4. Burnett, L. (2010). Young lesbians explore careers and work landscapes in an Australian culture. Journal of Lesbian Studies, 14(1), 36–51.CrossRefGoogle Scholar
  5. Butler, J. (1990). Gender trouble. New York: Routledge.Google Scholar
  6. Chronicle of Higher Education. (2016). Gender, race, and ethnicity of college administrators, faculty, and staff, fall 2013. Chronicle of Higher Education Almanac, 2016–17, LXII(43), 16.Google Scholar
  7. Coldron, J., & Smith, R. (1999). Active location in teachers’ construction of their professional identities. Journal of Curriculum Studies, 31(6), 711–726.CrossRefGoogle Scholar
  8. Dreher, J. (2009). Phenomenology of friendship: Construction and constitution of an existential social relationship. Human Studies, 32(4), 401–417.CrossRefGoogle Scholar
  9. Elsesser, K., & Peplau, L. A. (2006). The glass partition: Obstacles to cross-sex friendships at work. Human Relations, 59(8), 1077–1100.CrossRefGoogle Scholar
  10. Feeley, T. H., Hwang, J., & Barnett, G. A. (2008). Predicting employee turnover from friendship networks. Journal of Applied Communication Research, 36(1), 56–73.CrossRefGoogle Scholar
  11. Foucault, M. (1979). The history of sexuality, vol. I: An introduction. London: Allen Lane.Google Scholar
  12. Foucault, M. (1997). Friendship as a way of life. In P. Rabinow (Ed.), Ethics: Subjectivity and truth (pp. 135–140). New York: The New Press.Google Scholar
  13. Fukuyama, M. A., & Ferguson, A. D. (2000). Lesbian, gay, and bisexual people of color: Understanding cultural complexity and managing multiple oppressions. In K. J. Bieschke, R. M. Perez, & K. A. DeBord (Eds.), Handbook of counseling and psychotherapy with lesbian, gay, and bisexual clients (pp. 81–106). Washington, DC: American Psychological Association.CrossRefGoogle Scholar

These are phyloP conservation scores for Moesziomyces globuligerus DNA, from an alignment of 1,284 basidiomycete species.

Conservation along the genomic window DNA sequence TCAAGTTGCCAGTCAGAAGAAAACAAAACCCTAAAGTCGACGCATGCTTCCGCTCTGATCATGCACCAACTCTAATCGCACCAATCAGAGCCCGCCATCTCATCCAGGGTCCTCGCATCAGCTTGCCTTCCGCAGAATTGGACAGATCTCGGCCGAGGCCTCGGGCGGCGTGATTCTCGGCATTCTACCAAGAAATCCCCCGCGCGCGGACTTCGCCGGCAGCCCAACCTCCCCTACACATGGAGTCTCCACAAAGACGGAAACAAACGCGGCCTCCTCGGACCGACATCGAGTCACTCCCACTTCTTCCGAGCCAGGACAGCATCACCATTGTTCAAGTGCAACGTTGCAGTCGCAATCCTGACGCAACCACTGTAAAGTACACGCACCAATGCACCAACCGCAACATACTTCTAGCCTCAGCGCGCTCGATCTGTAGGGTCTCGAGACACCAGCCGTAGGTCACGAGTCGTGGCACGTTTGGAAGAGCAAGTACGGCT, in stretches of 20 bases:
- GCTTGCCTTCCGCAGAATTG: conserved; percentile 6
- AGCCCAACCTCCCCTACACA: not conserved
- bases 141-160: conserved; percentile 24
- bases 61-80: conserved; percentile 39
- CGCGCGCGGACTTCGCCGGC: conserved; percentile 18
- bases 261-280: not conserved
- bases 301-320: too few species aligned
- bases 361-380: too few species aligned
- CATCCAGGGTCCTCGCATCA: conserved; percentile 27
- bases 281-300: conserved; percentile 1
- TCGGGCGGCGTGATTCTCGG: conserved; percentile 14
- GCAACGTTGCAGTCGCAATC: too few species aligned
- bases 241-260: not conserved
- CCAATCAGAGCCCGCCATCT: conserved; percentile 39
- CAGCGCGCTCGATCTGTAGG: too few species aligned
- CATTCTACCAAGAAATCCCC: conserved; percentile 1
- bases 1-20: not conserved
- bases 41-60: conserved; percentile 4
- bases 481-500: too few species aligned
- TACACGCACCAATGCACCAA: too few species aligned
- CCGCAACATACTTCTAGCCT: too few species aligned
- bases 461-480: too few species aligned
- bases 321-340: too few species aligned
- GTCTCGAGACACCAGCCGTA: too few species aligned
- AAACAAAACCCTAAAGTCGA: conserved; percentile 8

14. Gee, J. P. (2001). Identity as an analytic lens for research in education. Review of Research in Education, 25(1), 99–125.CrossRefGoogle Scholar
  15. Heinrich, L. M., & Gullone, E. (2006). The clinical significance of loneliness: A literature review. Clinical Psychology Review, 26(6), 695–718.Google Scholar
  16. Hultin, M., & Szulkin, R. (2003). Mechanisms of inequality: Unequal access to organizational power and the gender wage gap. European Sociological Review, 19(2), 143–159.CrossRefGoogle Scholar
  17. Ibarra, H. (1993). Personal networks of women and minorities in management: A conceptual framework. Academy of Management Review, 18(1), 56–87.CrossRefGoogle Scholar
  18. Kakabadse, A., & Kakabadse, N. (2004). Intimacy: An international survey of the sex lives of people at work. London: Palgrave.CrossRefGoogle Scholar
  19. Kanter, R. M. (1977). Men and women of the corporation. New York: Basic Books.Google Scholar
  20. Kram, K. E., & Isabella, L. A. (1985). Mentoring alternatives: The role of peer relationships in career development. Academy of Management Journal, 28(1), 110–132.Google Scholar